Diagnosis of ASF means the identification of animals that are, or have previously been, infected with ASFV. An appropriate diagnosis therefore involves the detection and identification of ASFV-specific antigens or DNA and antibodies, to obtain relevant information to support control and eradication programmes.
AFRICAN SWINE FEVER (ASF) ANTIBODY DETECTION.
ASF-specific antibody detection is recommended for subacute and chronic forms as well as for large-scale testing and ASF eradication programmes, for several reasons:
- Antibodies are rapidly produced in the infected pig. In these pigs antibodies are usually detectable in serum samples from seven to ten days after infection;
- No vaccines are available against ASF. This means that ASF-specific antibodies are only induced by ASF virus infection;
- The long-lasting antibodies response. In pigs that have recovered from the disease, specific antibodies can be detected at high levels for many months or even for the lifetime of some of these pigs.
Specific ASF antibodies of maternal origin can be detected in piglets during the first weeks of life. The half-life of maternal antibodies in piglets is about three weeks. If antibodies are found in piglets older than three months, ASF antibodies are very unlikely to be of maternal origin.
Current ASFV antibody-based tests approved by the OIE involve the use of an ELISA for antibody screening, backed up by Immunoblotting (IB), Indirect Immunofluorescence (IIF) or the Indirect immunoperoxidase tests (IPT) as confirmatory tests (Gallardo et al., 2015; OIE 2019).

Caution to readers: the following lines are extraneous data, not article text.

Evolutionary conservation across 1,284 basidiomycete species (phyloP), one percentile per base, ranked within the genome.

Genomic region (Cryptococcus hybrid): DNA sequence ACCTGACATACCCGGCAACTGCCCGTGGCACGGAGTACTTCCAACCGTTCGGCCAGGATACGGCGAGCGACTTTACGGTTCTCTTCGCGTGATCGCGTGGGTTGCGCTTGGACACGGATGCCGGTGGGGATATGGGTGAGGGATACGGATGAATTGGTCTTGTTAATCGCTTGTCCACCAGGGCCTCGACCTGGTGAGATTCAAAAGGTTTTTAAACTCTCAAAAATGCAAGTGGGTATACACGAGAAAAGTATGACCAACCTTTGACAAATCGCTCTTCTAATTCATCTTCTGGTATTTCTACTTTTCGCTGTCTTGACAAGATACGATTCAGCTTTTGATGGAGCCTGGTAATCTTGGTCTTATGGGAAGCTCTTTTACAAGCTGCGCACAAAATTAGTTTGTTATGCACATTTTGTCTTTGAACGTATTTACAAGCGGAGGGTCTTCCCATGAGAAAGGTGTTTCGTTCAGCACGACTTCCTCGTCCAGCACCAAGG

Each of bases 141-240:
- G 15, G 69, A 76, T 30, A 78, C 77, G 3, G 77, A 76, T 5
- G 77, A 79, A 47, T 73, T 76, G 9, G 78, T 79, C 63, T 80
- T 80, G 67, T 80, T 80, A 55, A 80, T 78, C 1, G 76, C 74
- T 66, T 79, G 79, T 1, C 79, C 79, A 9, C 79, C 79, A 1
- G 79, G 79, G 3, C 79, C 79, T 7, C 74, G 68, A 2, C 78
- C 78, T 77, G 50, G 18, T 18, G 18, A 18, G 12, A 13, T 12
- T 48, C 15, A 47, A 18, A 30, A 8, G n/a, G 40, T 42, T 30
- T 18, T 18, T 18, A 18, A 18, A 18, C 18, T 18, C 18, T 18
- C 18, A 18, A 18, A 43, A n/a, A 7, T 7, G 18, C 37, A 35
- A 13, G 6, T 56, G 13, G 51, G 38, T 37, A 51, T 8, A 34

1. ASFV ANTIBODY DETECTION BY ELISA TEST.
Detection of specific antibodies against ASFV by ELISA is the OIE prescribed test for international trade so far. Currently there is a number of ASF ELISA variants including recombinant ELISAs (Gallardo et al., 2006, Gallardo et al., 2009; Pérez-Filgueira et al., 2006), and several (OIE) “in house” versions of the test based on the use of live virus as antigen. Three commercial ELISA kits are also available and validated for the detection of ASF antibodies based on the most antigenic proteins so far described such as p72, p32, pp62 and p54 (INGENASA, IDVET and SVANOVIR), of which the INGEZIM PPA COMPAC, K3 from INGENASA is the most widely used at EU level (EURL data gained from the annual interlaboratory comparison tests).
A cheaper alternative is to prepare a soluble antigen for use in an indirect ELISA, and procedure using this soluble antigen described in the World Organization for Animal Health in the Manual of Diagnostic Tests and Vaccines for Terrestrial Animals Chapter 3.8.1 (OIE, 2019) and in this section. The OIE indirect ELISA is based on the use of semipurified cytoplasm soluble antigen obtained after the infection of cell cultures with ASFV. The Spanish strain of ASFV isolated in 1970 (E70) and adapted to grow in a monkey stable cell line (MS) is the virus used for antigen production. The antigen is fixed in the plate. Samples with antibodies against ASF will recognize antigen so an antigen-antibody complex will be formed. After that, the conjugate is added and fix with the antigen-antibody complex. With several washing steps, all material not fixed is removed. Adding substrate we can obtain de result of the technique: develop of color in wells, indicates ASF antibody presence.